In February 1989, the Acid Jazz label pressed up copies of a single called Like A Gun  by an act called King Truman.  It was a 12″ single with four versions of the title track.  It soon became clear that the band were The Style Council masquerading under a different name and before too long the bigwigs at Polydor were threatening all sorts of action against the indie label.  The single was very hastily withdrawn with only a few hundred copies making it into shops.  If you want a copy nowadays, then there’s currently nine for sale on Discogs, none of which are from UK sellers, and the lowest asking price is approx £50 plus shipping.  Needless to say, I didn’t pursue things further.  But I have managed to track down an mp3:-

mp3 : King Truman – Like A Gun

And with that. I’ll sign off by saying that next up in the Singles series will not be Paul’s solo stuff. I haven’t liked anything other than Wild Wood…..

Stay tuned.

13 thoughts on “THE STYLE COUNCIL SINGLES (18 & 19)

  1. The joe smooth version of this would feature in my top 45 45s… reminds me of clubbing around that time… happy days!

  2. You’re a legend. I’ve only got a live version of like a gun.
    It does appear on the acid jazz compilation Totally Wired and Illicit Grooves ~ Acid Jazz – The Birth of a Scene 87-90 – But even that is £14 to buy

    Pedants corner – It’s on the Acid Jazz label Gilles Peterson & Eddie Piller’s legendary label which kicked off the careers of Galliano, Brand New Heavies and Jamiroquai amongst others.

    A wonderful series – Thank you.

  3. Genuine question. If Weller was so committed to House (and I’d have loved to see him do more of that), then why did he turn his creative back on it for his following solo output (which I could happily do with a lot less of)? Did he sell out to the Man for a decent record deal, or just run out of Es, or what?

    Not fishing for a furious fan club response, just asking (in a relatively light hearted manner) because I don’t know, or maybe just don’t recall from the time.

  4. I’m not convinced that he was all that committed Jacques, as you rightly point out his solo output did not reflect it unlike the Scream who immersed themselves in acid house.

    After listening to both versions of this for the first time in years, this is definitely a case of less is more, the 7″ has far more impact than the 12″ mix.

  5. This was where the story of The Style Council ended. Misunderstood, miss-stepping into genre’s their audience wasn’t prepared for, but in the end making, for me, memorable music I have never tired of.
    When Weller and Co. took the leap into the joys and politics of house music, they did it with gusto and some real talent. This was Blue Eyed House at its best. They were joined with the likes of The Blow Monkeys and ABC in seeing the writing on the wall early on and took steps to really be a part of the movement of popular music to the dance floor.
    Promised Land is filled with joyous piano and drum patterns and builds on the Joe Smooth original with a pop savvy that is key to it’s beauty.
    Can You Still Love Me is down and dirty Chicago House, darker, tinged with an almost psychedelic pulse and bass throb. Its minimalism is what makes it so gorgeous to me.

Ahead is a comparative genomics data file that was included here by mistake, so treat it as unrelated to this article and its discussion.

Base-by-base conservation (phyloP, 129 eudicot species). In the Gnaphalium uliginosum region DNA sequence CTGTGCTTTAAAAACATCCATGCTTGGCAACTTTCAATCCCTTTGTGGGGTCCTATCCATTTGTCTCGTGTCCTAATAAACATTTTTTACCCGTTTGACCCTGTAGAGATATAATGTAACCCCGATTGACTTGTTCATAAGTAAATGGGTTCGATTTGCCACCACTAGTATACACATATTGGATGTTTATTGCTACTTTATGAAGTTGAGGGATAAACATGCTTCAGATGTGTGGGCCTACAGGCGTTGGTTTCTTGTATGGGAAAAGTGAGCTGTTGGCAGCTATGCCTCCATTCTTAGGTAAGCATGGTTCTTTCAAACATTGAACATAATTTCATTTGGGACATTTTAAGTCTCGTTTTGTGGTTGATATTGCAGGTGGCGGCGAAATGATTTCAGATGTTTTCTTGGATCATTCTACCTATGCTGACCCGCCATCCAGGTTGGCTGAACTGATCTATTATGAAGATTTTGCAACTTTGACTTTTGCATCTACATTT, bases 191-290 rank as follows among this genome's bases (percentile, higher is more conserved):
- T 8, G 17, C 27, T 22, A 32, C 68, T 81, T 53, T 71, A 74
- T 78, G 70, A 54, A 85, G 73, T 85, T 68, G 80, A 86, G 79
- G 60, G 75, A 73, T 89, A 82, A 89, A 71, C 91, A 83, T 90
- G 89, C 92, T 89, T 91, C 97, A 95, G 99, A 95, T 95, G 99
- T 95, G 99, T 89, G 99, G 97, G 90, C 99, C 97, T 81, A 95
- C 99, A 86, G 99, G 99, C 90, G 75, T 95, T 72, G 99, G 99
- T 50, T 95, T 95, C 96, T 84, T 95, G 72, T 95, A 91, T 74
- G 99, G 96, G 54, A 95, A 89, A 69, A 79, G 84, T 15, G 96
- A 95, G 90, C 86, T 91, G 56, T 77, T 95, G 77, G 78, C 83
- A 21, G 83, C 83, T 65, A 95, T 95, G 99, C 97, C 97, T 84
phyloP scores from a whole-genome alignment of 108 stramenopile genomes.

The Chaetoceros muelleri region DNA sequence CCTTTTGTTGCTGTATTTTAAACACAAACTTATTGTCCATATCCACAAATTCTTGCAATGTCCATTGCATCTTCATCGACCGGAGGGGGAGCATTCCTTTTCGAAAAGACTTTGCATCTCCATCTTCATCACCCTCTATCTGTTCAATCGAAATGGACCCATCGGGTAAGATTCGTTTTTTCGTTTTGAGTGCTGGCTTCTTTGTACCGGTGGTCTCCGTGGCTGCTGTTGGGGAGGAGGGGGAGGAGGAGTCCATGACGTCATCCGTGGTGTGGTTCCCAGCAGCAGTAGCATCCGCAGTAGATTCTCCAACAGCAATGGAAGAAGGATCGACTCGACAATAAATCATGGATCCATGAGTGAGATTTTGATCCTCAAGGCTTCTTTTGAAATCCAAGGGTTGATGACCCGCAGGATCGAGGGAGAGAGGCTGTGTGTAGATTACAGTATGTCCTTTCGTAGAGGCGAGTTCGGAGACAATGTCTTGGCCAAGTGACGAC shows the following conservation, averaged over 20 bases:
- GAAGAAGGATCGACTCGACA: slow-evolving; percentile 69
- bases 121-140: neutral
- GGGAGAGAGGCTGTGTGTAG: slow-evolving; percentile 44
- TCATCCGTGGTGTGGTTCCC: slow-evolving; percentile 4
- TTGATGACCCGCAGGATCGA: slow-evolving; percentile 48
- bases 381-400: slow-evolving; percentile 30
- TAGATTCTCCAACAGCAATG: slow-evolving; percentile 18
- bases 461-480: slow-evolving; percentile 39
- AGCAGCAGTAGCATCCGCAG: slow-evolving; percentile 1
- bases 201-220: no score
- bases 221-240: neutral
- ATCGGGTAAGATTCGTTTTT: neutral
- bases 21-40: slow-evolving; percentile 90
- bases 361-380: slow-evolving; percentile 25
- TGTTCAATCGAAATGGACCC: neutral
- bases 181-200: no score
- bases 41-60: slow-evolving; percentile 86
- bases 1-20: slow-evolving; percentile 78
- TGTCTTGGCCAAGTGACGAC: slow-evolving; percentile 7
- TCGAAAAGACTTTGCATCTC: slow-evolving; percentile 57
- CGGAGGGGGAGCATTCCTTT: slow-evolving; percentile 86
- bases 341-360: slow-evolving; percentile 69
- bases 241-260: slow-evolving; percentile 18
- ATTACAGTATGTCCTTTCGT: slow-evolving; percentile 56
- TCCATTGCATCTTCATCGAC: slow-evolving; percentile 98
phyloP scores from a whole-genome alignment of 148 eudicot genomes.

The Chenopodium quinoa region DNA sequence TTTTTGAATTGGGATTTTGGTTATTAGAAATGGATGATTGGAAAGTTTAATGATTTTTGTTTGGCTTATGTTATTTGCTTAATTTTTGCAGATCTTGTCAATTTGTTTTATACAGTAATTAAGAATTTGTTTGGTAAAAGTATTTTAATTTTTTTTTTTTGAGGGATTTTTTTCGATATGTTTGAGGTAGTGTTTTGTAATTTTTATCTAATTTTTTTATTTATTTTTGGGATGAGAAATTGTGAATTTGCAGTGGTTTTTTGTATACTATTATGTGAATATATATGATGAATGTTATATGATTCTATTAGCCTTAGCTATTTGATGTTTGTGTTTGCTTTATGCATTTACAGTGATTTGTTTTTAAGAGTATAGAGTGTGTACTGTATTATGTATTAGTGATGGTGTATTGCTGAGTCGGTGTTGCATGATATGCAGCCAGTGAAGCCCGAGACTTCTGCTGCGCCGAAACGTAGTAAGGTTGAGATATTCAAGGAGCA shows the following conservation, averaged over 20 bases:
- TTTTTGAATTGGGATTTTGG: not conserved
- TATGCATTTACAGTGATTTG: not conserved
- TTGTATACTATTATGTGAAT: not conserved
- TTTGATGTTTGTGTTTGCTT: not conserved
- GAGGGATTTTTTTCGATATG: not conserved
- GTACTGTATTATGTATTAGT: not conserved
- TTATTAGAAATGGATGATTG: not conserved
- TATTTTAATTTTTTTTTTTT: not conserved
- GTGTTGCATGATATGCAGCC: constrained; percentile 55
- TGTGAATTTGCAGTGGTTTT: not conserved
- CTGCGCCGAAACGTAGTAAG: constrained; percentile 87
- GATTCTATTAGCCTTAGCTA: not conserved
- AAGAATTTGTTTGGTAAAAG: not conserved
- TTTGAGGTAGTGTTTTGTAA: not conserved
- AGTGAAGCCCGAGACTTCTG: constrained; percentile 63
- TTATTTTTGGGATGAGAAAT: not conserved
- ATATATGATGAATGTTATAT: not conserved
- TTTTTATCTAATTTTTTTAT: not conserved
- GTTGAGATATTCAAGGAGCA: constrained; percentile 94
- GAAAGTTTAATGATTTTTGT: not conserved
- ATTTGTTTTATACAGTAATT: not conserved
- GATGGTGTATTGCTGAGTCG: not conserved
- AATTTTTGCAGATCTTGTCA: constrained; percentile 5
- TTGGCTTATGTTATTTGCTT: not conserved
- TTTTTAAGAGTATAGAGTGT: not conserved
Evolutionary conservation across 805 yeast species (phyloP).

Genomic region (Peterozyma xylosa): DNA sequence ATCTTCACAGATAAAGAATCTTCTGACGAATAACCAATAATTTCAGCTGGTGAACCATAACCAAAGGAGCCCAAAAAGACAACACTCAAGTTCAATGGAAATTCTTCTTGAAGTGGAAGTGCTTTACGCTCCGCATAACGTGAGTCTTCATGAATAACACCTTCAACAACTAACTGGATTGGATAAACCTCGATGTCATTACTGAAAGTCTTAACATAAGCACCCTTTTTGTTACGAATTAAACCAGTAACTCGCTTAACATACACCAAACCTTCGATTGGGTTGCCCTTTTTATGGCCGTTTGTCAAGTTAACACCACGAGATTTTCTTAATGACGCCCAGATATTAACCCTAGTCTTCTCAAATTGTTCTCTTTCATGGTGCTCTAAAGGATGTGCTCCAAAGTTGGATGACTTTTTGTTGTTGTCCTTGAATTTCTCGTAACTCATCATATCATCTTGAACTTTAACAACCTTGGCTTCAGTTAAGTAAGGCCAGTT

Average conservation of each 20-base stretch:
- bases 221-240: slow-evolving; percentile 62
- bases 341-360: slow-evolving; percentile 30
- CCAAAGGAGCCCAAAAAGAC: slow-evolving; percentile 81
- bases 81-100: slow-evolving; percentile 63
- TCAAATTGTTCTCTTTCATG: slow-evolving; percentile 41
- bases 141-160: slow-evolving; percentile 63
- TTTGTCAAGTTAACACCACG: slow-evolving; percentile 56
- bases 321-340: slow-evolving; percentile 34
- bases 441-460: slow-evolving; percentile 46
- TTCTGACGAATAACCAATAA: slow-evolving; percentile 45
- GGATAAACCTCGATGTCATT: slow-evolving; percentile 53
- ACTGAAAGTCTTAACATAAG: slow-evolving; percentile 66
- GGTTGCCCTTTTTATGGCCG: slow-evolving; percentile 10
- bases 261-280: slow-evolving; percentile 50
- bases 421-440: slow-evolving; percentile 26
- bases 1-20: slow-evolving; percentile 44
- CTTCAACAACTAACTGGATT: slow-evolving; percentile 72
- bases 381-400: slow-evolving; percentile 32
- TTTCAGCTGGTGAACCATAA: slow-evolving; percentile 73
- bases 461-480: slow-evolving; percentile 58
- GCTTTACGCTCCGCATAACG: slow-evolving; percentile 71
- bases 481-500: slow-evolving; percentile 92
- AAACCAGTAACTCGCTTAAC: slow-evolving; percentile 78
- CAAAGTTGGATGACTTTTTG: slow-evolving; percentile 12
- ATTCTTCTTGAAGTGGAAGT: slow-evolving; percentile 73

Everybody’s On The Run move into a more New Jersey House sound but doesn’t miss those jazzy Talbot elements.
    I remember going to more than a few parties and hearing all three of these songs and people kicking off their heels and getting down to business.
    I was saddened at the way fans and the label shied way from what The Style Council were attempting to explore. Just a year or two later, everyone was trying to make house music their music and building their careers on it, but for The Style Council the walls around their success were made too high and attempting to scale those heights finally proved impossible.

  6. I think Weller quickly got of the House thing, but would always be heavily influenced by Acid Jazz. Most of the 1st record is Acid Jazz and there’s bits on most solo record. Of course he found his guitar again which made it look as if he went back to basics.
    But several tracks throughout the years lean towards this era, and certainly show up more in recent more experimental years.
    Starlite, These city streets, Aim High, Trees & Bring back the funk spring to mind

  7. There was a story that Weller was looking at a pair of Wallabees in a shop window, deciding to go full on acid house perhaps, only to have his head turned by an SX belching two stroke fumes down the high street leading him to ditch the 808 for his 335 whilst banking the memory for the Brendan Lynch mix of Kosmos a few years later, the same Lynch that mixed Primal Scream. Probably bollocks but worth the diversion if only to get one of Neil’s mentions above (The remixes are even better.)

  8. Thanks for this series, JC. Things get pretty spotty for me after 1986, but I appreciate Weller’s efforts at trying something new much more now than I did in the late ’80s. I was excited when his first solo album came out and still enjoy it to this day. Since then, I have several of his albums but almost always feel disappointed. I’m down to the occasional song that warms the heart.

  9. Big thanks to everyone who commented during the course of this series…but an especially big thank you to echorich for his various informed and well-argued contributions, not least that directly above.